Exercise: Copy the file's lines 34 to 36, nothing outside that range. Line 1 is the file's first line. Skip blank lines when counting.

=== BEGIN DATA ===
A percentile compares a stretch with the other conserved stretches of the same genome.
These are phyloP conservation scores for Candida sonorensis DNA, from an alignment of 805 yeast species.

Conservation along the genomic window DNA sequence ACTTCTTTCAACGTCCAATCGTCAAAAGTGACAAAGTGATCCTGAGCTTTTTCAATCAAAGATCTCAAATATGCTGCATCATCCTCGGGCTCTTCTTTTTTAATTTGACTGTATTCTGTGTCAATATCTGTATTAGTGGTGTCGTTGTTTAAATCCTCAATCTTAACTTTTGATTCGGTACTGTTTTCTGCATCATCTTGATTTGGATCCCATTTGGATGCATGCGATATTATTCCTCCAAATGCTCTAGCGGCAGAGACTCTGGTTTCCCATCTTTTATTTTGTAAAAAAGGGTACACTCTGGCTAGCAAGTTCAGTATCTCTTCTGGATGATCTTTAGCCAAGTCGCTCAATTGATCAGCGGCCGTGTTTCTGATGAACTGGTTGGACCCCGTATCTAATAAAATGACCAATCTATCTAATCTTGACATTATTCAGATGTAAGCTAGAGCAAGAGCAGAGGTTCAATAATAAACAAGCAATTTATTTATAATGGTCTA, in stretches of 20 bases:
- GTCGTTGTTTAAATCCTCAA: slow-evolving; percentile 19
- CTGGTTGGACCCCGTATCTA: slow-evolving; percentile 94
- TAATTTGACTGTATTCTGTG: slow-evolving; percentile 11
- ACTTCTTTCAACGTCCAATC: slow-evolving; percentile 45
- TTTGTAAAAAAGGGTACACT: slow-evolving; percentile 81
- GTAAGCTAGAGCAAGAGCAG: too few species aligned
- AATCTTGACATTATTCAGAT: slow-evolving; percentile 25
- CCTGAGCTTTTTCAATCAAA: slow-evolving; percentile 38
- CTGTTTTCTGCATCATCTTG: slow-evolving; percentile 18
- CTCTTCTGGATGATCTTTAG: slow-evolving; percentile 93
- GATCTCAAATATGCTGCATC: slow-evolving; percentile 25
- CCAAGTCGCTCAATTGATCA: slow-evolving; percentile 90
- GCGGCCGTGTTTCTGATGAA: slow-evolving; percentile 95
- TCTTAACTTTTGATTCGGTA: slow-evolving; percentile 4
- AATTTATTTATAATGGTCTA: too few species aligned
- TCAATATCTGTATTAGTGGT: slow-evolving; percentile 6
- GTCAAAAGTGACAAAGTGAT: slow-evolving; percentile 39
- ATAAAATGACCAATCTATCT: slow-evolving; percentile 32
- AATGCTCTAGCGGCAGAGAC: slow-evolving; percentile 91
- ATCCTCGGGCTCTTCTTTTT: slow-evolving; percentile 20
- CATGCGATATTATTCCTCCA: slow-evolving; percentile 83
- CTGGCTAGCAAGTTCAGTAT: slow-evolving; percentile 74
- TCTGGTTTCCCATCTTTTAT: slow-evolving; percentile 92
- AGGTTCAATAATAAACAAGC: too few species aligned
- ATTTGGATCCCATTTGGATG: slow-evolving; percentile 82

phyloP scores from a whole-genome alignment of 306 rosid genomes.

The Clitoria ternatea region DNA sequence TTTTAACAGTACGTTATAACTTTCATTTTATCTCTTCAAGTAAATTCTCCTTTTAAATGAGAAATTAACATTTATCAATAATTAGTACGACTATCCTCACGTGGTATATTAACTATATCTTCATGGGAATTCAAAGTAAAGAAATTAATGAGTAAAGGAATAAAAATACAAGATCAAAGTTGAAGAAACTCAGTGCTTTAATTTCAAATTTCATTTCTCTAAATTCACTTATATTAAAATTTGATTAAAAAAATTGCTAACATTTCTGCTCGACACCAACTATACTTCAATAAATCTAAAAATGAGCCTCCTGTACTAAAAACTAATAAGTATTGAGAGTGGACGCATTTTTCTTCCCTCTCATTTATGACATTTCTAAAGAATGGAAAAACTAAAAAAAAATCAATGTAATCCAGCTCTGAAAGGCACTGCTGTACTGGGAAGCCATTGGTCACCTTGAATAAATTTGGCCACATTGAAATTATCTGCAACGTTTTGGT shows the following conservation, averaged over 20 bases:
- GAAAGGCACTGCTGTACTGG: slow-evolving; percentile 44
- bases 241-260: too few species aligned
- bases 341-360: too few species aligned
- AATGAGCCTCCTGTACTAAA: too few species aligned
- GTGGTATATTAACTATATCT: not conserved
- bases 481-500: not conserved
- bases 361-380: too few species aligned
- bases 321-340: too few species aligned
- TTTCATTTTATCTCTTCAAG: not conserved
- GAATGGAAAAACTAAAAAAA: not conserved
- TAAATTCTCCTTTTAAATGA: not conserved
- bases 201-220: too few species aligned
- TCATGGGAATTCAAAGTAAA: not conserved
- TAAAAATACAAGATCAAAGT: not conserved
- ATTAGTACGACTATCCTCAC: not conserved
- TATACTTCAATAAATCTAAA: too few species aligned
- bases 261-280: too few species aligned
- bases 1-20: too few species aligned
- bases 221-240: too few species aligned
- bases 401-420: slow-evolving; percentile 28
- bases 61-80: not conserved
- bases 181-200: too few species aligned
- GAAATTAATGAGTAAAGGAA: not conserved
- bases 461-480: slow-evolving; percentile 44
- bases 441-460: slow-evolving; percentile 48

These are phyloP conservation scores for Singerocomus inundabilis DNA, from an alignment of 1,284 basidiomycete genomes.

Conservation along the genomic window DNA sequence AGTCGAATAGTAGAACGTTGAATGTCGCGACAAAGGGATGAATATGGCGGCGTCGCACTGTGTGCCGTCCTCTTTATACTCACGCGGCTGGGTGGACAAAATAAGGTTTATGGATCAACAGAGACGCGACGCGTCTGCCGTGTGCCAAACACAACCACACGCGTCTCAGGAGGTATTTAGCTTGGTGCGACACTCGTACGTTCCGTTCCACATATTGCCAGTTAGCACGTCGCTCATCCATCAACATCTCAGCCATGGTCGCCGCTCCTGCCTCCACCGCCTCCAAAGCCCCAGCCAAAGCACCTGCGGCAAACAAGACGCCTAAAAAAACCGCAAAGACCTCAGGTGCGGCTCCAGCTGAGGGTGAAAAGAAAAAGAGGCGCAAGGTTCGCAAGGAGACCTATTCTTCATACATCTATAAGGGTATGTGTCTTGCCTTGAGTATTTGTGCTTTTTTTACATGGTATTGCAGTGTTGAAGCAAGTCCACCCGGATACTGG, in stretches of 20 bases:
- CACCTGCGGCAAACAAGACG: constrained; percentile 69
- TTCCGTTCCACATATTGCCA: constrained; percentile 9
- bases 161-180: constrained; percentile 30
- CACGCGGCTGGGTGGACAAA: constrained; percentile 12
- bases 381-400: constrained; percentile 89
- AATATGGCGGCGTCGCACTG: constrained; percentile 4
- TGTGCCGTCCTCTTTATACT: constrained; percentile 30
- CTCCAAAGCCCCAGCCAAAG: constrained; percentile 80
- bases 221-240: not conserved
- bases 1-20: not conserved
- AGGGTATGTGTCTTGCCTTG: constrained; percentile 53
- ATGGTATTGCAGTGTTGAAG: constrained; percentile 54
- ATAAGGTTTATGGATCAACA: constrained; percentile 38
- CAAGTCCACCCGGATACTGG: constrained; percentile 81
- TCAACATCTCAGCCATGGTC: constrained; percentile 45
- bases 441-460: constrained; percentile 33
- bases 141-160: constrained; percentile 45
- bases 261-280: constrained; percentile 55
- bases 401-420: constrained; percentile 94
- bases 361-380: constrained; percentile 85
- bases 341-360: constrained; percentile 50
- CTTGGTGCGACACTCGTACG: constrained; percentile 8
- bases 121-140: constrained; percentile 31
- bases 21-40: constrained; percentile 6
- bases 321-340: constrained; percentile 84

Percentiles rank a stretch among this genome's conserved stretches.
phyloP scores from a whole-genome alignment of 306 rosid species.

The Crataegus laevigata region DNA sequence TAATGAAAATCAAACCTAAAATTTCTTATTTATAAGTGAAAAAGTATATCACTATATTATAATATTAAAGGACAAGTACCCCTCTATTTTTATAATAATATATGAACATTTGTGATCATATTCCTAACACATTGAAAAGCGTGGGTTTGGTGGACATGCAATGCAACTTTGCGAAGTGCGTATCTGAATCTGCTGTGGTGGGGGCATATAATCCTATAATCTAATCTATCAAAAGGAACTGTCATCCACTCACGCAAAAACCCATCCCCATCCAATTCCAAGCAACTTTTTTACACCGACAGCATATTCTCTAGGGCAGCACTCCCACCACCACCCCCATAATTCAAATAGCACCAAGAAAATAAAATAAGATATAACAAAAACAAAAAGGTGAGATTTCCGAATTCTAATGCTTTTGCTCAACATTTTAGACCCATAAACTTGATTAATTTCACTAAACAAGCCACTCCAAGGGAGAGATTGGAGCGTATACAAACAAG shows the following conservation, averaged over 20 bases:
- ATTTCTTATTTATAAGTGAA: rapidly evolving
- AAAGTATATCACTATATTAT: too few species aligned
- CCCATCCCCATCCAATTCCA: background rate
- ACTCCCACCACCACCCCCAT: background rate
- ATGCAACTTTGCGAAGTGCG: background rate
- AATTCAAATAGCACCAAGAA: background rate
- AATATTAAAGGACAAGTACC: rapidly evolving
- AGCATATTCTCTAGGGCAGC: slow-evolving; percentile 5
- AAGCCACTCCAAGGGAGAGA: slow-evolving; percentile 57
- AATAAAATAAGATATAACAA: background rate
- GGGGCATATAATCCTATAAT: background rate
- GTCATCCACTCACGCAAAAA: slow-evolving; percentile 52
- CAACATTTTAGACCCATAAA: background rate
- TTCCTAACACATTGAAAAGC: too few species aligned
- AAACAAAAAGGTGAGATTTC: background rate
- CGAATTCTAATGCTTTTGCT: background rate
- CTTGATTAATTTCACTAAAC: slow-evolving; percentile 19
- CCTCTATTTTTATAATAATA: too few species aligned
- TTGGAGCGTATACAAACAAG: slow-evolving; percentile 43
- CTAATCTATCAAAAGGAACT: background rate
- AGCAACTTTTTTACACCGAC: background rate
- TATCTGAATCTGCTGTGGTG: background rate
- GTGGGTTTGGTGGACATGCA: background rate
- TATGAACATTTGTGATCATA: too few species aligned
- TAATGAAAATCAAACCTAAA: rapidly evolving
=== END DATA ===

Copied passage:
- AATGAGCCTCCTGTACTAAA: too few species aligned
- GTGGTATATTAACTATATCT: not conserved
- bases 481-500: not conserved